Let them sit on my lap- Simple right? Sometimes not so much. I don’t always put their needs before mine because sometimes I do need a break, but making it less about what I feel and more about what they need is helping me grow more empathetic and in tune with what they need. The phrase “when you become a parent you can choose what and how you do things” is wrong. It teaches kids that parenting is a selfish thing. It’s when you get to make all of the decisions and dictate how things happen. It’s just the opposite. It’s not about you and your feelings. It’s about what you can do to help children grow into loving, empathetic adults. Sometimes they need to sit on my lap to feel loved. Why deny them that just because I don’t feel the same?
Let them cry. Sometimes we just need to cry, right? They do too! It’s taken me a long time to see this. Sometimes life overtakes them, and they need a good cry. “This is not a reason to cry” and “what are you crying for now?” makes them feel like their feelings are not justified. As adults we wouldn’t allow someone to tell us how to feel, so why do we tell our children what is okay to cry about? My natural inclination is to be sarcastic and unsympathetic, so the struggle is real.
Apologize without justification. As I mention in the post Why We Always Say “I’m Sorry” genuine apologies go a long way. If you grew up assuming the parent is always right or justified this is a hard one. It’s hard to apologize to your kids when you feel justified in your actions, but the truth is an apology doesn’t take away your rights as a parent. It’s even harder when you’re emotionally “lacking,” like me. It doesn’t diminish consequences or lessons. It simply shows your children you care. That you’re sorry about the situation, or your actions- whatever they may be. It shows them you know and understands that sometimes it sucks to be a kid.
Move on. Sometimes as parents we feel the need to revisit a situation. To remind them who is in charge, or what they did wrong when the dust settles. Don’t. Listen to Elsa, and Let. It. Go. This too can be particularly challenging if the one strong emotion you do have starts with an “ang” and ends with an “er.” Sometimes their brief moment of inability to control the emotions they’re feeling turns to clarity in the same way we sometimes take a step back and realize our emotions have gotten out of hand. Who knows what goes on in their heads, but they can forget all about a fit two seconds into Dinosaur Train. We need grace sometimes (all the time), and so do they.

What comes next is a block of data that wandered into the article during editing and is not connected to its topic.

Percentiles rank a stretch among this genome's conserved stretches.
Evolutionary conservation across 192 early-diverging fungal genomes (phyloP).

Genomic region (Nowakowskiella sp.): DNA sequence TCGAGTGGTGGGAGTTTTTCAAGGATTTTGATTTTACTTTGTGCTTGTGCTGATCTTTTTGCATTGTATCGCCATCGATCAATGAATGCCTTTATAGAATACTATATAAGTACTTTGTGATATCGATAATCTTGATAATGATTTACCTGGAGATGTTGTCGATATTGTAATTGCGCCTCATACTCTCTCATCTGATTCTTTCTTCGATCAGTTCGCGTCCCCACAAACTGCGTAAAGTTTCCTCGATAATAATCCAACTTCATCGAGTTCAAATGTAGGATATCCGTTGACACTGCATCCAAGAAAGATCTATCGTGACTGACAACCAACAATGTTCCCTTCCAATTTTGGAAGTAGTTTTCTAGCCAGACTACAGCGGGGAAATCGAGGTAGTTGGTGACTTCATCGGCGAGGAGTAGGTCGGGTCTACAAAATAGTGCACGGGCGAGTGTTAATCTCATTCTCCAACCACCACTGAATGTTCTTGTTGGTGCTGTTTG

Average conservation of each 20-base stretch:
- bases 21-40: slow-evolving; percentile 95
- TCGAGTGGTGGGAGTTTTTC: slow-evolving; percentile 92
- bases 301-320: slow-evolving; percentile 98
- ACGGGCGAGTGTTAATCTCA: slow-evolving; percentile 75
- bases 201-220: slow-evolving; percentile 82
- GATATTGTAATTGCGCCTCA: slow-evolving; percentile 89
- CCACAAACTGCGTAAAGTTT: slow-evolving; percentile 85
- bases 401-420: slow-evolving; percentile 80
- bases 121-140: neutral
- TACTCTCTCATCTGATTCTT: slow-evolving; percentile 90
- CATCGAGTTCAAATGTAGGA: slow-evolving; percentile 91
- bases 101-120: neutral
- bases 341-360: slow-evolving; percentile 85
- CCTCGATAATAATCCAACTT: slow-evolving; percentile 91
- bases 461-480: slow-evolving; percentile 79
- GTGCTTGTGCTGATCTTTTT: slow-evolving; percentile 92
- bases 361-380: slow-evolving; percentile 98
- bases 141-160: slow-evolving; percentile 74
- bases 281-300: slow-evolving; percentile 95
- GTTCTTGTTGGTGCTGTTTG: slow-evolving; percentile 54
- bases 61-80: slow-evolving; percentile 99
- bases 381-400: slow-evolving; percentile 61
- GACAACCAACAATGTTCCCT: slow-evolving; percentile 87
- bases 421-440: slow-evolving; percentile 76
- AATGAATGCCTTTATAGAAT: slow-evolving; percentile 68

Acknowledge their feelings. Since I’ve started doing this I’ve noticed they’re able to identify the way they’re feeling and what they need to help them. They’re also able to turn it around on me. (In a good way.) When I’m upset, they’ll say things like, “you’re really mad right now, mommy.” This simple observation opens up discussion and usually fixes whatever problem we’re having. I can say, “Yes, I am. I need you to ______” or causes me to pause and decide whether my actions and words are necessary.
I’m no parenting expert. I didn’t go to school for child psychology, and I’m not a veteran. These are just things that work for our family, and I’m hoping our experience will help you, too. I’m constantly evolving as a parent, and what works today may not work tomorrow, but these things have proven useful time and again.
What are some of your go-to parenting tips?